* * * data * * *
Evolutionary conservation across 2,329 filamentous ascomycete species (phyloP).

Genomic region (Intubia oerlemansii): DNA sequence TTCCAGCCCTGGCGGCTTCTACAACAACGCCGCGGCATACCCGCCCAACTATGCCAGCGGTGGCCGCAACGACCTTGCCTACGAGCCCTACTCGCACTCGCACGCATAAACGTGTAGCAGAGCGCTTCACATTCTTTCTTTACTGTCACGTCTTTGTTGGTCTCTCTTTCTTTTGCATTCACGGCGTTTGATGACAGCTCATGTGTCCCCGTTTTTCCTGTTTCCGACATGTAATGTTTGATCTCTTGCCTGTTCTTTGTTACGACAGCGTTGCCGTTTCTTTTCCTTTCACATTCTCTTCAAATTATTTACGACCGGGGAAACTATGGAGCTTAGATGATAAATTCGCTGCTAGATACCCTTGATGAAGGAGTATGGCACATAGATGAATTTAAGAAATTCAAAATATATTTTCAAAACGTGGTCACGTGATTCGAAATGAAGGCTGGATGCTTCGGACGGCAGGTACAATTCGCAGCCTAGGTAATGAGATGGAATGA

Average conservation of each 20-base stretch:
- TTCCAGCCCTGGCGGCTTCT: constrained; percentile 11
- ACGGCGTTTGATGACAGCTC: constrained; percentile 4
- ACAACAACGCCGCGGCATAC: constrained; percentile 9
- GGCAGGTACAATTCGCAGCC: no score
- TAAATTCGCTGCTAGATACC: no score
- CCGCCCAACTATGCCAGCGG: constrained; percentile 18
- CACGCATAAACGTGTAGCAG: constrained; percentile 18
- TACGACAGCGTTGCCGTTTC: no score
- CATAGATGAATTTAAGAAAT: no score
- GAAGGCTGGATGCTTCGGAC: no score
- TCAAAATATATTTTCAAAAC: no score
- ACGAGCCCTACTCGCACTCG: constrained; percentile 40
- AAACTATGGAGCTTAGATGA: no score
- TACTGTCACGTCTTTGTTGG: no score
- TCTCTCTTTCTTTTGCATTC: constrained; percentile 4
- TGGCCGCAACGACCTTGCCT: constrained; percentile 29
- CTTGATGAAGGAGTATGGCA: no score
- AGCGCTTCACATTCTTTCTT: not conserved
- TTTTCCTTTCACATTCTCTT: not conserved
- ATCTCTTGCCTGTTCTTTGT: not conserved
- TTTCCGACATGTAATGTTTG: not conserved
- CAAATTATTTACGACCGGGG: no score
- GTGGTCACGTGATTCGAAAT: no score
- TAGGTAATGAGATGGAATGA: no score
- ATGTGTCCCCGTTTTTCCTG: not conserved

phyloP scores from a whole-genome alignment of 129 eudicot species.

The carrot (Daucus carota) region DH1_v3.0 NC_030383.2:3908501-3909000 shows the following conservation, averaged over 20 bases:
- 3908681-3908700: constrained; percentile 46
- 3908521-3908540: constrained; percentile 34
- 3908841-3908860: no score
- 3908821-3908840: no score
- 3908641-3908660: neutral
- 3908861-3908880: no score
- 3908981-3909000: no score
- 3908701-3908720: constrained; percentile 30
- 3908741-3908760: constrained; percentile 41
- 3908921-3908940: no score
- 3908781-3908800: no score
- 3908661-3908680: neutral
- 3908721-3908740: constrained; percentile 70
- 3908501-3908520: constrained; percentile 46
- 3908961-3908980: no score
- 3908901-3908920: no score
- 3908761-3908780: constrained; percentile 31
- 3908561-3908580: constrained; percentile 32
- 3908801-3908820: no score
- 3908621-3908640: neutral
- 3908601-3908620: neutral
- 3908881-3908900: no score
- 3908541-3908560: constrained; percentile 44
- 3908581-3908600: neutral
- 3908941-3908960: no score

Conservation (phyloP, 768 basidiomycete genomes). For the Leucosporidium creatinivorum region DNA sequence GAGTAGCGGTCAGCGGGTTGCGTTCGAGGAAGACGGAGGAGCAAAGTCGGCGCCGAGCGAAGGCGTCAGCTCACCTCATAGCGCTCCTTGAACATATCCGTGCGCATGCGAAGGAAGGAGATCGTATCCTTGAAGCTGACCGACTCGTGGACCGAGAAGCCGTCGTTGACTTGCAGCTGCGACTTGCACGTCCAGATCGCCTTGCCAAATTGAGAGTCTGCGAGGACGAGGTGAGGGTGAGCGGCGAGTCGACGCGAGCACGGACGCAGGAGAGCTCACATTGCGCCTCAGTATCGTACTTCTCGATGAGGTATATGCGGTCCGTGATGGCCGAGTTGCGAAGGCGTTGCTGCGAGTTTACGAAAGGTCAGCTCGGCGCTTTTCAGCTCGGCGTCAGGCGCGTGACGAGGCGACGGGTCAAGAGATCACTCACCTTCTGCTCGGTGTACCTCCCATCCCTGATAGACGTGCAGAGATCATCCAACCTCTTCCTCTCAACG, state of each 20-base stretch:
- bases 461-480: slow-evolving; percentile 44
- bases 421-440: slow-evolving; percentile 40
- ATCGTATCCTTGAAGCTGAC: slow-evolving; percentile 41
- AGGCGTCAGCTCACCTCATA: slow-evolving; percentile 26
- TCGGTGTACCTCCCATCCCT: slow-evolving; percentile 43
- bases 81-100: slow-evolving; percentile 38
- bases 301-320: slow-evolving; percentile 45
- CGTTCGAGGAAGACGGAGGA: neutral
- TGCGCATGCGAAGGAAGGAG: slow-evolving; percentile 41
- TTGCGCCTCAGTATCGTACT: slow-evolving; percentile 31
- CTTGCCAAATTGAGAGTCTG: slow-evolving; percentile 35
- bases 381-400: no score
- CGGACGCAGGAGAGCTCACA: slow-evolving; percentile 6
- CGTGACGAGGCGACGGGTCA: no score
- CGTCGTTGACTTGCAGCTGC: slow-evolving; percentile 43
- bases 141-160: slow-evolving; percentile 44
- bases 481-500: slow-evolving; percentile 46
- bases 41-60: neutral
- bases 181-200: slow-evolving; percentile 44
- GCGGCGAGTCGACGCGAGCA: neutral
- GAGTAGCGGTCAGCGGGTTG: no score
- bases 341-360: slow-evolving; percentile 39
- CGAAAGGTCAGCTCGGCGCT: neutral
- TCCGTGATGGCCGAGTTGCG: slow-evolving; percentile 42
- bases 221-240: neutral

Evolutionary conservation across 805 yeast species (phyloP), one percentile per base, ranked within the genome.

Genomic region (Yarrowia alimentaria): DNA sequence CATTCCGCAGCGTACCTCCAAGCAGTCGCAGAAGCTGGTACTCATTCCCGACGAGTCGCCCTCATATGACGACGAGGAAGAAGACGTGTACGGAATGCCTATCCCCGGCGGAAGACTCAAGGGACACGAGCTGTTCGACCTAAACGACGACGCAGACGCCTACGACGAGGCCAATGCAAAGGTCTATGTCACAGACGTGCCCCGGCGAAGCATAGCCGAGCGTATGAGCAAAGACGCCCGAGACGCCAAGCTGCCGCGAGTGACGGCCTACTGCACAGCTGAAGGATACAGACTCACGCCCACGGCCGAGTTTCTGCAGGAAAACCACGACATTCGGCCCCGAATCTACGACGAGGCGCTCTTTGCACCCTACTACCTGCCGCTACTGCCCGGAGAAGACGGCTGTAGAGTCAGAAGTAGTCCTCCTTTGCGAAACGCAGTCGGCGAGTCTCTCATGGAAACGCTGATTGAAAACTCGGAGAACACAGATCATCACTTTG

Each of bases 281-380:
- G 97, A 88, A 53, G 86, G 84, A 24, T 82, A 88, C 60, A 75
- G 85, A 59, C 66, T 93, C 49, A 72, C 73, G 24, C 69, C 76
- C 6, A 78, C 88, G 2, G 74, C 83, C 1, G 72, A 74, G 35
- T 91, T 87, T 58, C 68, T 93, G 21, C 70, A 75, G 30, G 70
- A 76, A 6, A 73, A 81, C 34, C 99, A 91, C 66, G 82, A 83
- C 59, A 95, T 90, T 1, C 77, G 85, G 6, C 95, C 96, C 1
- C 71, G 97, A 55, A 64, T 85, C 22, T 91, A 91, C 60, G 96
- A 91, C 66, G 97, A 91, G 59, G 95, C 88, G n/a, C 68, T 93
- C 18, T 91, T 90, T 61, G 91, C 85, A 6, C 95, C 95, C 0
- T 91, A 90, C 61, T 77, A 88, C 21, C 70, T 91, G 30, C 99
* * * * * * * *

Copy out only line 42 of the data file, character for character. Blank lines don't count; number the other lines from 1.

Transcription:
- 3908661-3908680: neutral